ISM West Kokshaal-too Expedition, 2002

In early September an International School of Mountaineering expedition reached the West Kokshaal-Too range on the Kyrgyzstan/China border.

In early September an International School of Mountaineering expedition comprising Pat Littlejohn, Adrian Nelhams, Vladimir Komissarov (guides), Julian Duxfield, Peter Kemble, Nigel Kettle, Ursula Mulcahy, Mark Pontin, John Porter, and Dr Jane Whitmore reached the West Kokshaal-Too range on the Kyrgyzstan/China border. This was the fifth visit to this area by an ISM team. Recent snowfall and waterlogged ground stopped them approaching their intended base camp beside the Aytaly glacier so they decided to acclimatize by exploring the At-Bashy (Horse’s Head) range – limestone peaks immediately north of the Kizil Asker group of the West Kokshaal-Too. Having no peaks above 5000m there are no records of anyone having climbed in the At-Bashy range before.

Base camp was established at 3800m in the valley of Aksu-lu-tor above a wrecked ex-Soviet military base. After a couple of easy peaks to acclimatize ABC’s were established at 4054m and 4200m. Peaks ascended included the snow dome of Ak-Kalpak (PD, 4673m), the long West Ridge of Pk Troika (AD), a traverse of the impressive Berkut (beak) (AD+, 4717m) and the icy dome of Kenesh (PD+, 4630m).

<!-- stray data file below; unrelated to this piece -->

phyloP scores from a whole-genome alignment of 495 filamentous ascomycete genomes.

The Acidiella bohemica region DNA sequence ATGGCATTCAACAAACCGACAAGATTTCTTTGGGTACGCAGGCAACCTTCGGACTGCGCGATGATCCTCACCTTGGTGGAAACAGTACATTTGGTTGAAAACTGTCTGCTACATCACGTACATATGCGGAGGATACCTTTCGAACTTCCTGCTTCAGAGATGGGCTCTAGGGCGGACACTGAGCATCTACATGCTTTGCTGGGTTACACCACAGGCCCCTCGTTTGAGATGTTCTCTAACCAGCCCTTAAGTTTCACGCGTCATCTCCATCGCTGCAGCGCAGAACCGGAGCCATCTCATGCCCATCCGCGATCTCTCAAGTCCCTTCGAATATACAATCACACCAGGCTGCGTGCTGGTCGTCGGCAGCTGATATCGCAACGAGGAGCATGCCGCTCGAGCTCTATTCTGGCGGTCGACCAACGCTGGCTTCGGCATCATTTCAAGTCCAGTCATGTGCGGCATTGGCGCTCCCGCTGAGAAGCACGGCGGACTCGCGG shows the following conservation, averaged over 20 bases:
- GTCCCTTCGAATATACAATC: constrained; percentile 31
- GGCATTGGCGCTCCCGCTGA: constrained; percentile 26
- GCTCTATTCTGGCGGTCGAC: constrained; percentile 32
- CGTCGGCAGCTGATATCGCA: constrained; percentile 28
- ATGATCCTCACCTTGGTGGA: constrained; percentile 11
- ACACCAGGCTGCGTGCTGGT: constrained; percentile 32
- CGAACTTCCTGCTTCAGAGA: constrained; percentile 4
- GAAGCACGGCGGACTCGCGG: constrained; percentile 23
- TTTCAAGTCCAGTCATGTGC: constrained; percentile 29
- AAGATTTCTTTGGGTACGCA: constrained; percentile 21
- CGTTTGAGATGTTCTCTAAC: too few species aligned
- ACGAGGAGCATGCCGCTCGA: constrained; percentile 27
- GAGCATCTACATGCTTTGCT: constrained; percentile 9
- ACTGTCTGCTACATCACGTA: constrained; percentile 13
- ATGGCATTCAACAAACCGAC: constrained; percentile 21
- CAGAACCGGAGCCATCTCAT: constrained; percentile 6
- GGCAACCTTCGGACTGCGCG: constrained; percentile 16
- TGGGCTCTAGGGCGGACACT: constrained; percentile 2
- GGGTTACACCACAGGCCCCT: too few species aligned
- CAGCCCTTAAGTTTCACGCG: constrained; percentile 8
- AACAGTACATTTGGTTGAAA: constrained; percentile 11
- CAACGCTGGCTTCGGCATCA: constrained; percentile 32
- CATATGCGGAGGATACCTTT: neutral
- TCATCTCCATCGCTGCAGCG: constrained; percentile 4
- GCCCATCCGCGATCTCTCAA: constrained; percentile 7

More settled weather prompted a move across the valley to the Kokshaal range and after an exciting 25km off-road drive up a river bed the Ak-bai-tal valley was reached. This is the third valley to the West of Kizil Asker and it had probably never been visited by mountaineers. ABC was established on the edge of the Ak-bai-tal glacier at 4200m and attention focused on the twin-summited snow peak (4981m) which dominates the glacier. The easiest routes to each summit involved arduous trail breaking (PD+) then the steep and rocky West Ridge was climbed to give a mixed climb at AD+.

A big team traversed the elegant snow fan (Pk Belyi Veer, 4757m) which bounds the left side of the glacier and is a prominent landmark for the area, then with the weather again ominous the expedition struck camp and drove for a day to a series of limestone rock domes which Littlejohn had spotted on earlier trips. These were christened Nomad Domes (being surrounded by the people living in yurts) and a number of routes were climbed, mostly 3 pitches and up to British E2. Very little rock climbing has been developed in Kyrgyzstan so far and this area will be of interest to anyone climbing in the West Kokshaal-Too, either to acclimatize on the way in or as a fun stop-off on the way out.

Pat Littlejohn

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